We are shipping our ship on a ship shipping ship
26 August 2020 | Taha'a
Russ Whitford | perfect
We have reached a cruising cul-de-sac in the South Pacific. We are in the middle of this vast ocean with no where else to go. The coconut milk run is the typical passage for cruisers circumnavigating. One leaves Panama in the spring when favorable winds and currents make for swift passages to Galapagos and then Marquesas, the first archipelago in French Polynesia. That's exactly what we sailed on Uproar in 2018.
Many cruisers spend only the three months allowed in FP, then sail to Tonga, Fiji and on to New Zealand. NZ is safe during the cyclone season which is from November to April. From NZ, cruisers sail back into the South Pacific islands of Vanuatu, New Caledonia, Papa New Guinea, etc. Then on to Australia and perhaps Indonesia and Thailand.
We knew we would love FP enough to stay more than the normal three months allowed. We applied for Carte De Sejours, long term visas at the French Consulate in Panama. It was a lot of paperwork but we achieved a visa that is renewable indefinitely. Essentially, we have permanent residency in FP should we pay the $90 per year to renew.
We now have sailed in FP for over two years....and still love being here. FP covers an area the size of Europe but with only 280,000 people. There are 120 islands or atoll groups. We have sailed to all five archipelagos but not nearly seen it all. While the entire Eastern Caribbean cruising ground fits inside Lake Michigan. We have sailed 1,000 miles between island groups in FP! And again, loved all of it. The Polynesian people are a definite bonus. Just two days ago, Lisa and I were biking in a remote area of Raiatea and passed a group of people having a Sunday BBQ. They readily asked us to "mangez," share their meal. Keep in mind that recently FP has opened up to tourists. Covid has definietly accompanied the tourists. We are white people and look like tourists. Yet, these people welcomed us to join them in a meal. OK, they did keep their distance but engaged us in conversation. We quickly tell them we are not tourists. "Nous habite ici." We live here! That helps break the ice. I'll never forget the 4 year old girl who was enthralled with Lisa. She coyly sneaked behind Lisa and shiffed her pony tail. That girl had the most beautiful, huge eyes and eye lashes that would put a camel to shame!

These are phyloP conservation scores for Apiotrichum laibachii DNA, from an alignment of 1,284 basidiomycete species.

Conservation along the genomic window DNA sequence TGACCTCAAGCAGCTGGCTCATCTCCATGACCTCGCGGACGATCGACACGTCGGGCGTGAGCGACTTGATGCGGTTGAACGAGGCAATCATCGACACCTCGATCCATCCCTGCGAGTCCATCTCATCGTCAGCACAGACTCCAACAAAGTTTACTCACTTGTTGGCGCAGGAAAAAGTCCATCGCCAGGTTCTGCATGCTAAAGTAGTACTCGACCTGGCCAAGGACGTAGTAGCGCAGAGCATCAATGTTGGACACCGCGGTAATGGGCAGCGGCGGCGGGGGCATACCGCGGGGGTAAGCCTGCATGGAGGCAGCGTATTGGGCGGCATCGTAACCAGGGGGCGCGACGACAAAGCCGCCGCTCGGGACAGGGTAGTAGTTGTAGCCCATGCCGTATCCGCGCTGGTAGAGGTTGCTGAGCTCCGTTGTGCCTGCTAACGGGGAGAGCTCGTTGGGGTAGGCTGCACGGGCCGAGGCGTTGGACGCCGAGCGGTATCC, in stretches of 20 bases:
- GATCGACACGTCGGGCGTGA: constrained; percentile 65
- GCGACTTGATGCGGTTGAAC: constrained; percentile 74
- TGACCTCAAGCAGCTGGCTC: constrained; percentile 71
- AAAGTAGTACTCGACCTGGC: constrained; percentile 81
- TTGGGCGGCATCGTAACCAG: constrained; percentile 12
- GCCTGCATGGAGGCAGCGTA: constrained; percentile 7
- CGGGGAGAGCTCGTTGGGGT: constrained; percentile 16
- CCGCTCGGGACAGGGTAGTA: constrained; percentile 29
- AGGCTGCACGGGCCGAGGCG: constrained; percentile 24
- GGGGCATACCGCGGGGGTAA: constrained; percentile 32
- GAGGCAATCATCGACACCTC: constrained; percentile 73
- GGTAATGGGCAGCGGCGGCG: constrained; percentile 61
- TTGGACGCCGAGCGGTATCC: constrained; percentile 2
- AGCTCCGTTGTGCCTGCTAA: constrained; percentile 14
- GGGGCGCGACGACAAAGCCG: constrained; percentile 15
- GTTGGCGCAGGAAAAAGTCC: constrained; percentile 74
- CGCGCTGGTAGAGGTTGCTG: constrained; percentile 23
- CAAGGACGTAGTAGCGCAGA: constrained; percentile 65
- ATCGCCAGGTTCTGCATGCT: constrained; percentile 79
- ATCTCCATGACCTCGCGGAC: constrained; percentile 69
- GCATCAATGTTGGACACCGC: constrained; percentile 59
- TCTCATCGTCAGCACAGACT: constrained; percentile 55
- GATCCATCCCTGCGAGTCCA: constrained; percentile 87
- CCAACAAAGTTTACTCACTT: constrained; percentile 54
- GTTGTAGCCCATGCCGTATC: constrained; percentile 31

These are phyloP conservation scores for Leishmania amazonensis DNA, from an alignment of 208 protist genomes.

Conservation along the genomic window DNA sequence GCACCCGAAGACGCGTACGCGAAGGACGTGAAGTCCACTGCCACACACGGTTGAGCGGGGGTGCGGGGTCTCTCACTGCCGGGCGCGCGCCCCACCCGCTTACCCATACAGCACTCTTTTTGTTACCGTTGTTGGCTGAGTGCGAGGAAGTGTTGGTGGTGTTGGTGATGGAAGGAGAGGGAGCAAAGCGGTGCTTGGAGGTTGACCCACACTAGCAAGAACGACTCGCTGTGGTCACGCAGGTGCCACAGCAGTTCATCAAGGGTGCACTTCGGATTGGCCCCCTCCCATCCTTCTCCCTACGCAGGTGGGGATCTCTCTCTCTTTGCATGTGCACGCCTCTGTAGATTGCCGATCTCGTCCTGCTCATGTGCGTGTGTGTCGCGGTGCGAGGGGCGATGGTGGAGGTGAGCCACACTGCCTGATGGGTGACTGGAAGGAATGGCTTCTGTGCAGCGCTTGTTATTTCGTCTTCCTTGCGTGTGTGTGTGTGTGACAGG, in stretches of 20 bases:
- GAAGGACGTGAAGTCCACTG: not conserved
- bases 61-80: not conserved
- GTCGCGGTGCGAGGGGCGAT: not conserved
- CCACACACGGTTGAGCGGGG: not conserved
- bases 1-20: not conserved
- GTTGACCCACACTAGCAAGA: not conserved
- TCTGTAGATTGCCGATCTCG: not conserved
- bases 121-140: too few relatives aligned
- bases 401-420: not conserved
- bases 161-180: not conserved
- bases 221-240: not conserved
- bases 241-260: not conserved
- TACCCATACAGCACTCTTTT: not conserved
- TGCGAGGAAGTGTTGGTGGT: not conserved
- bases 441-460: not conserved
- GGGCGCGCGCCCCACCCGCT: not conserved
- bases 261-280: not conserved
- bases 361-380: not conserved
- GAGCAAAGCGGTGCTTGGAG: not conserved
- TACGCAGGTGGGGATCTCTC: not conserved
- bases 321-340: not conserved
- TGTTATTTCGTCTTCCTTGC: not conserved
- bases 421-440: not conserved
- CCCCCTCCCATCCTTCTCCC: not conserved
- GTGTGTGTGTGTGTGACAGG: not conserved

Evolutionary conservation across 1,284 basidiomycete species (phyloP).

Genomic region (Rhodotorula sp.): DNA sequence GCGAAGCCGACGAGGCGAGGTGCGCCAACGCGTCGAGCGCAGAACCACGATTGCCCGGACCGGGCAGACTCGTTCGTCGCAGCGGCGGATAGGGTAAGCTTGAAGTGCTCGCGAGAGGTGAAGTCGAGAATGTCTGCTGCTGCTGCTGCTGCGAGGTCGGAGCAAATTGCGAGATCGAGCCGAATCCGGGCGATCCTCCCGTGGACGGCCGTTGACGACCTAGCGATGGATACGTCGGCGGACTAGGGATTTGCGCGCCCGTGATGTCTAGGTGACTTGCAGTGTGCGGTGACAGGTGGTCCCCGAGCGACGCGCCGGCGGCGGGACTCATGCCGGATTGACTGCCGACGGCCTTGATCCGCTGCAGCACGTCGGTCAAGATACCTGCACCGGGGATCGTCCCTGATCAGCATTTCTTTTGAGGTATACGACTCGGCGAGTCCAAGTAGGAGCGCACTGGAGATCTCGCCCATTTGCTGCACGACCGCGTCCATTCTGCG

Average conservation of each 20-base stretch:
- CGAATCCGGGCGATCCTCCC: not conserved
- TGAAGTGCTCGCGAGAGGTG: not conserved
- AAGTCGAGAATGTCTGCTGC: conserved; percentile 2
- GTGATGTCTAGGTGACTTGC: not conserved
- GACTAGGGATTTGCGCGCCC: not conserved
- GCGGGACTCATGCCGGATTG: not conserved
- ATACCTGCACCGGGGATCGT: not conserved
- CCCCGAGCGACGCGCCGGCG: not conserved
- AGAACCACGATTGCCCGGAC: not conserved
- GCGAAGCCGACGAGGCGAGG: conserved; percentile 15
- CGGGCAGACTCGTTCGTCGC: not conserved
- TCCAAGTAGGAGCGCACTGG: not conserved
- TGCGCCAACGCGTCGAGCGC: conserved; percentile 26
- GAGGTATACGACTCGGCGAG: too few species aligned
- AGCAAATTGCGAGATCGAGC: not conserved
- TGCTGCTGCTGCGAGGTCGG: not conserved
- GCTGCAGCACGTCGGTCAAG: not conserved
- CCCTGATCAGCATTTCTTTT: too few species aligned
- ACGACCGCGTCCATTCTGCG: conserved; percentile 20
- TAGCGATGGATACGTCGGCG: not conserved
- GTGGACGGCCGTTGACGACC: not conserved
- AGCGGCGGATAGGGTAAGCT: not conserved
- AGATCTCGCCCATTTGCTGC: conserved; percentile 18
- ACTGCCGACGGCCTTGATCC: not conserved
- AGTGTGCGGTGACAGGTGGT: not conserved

OK, back to the Coconut Milk run. Fiji is the only island nation west that now accepts cruisers. They require a lot of testing and quarantine. But cruisers who have sailed there have found them most welcoming. Bula! Fiji is unfortunately right in the cyclone path. If you sail to Fiji and can't sail out of there for cyclone season, you are at risk! Fiji does have a boat yard that digs cyclone pits to drop your keel in, support your boat on tires and strap it down hard. This is good protection in case of cyclones. But it costs $4,000 to reserve a pit, whether you use it or not!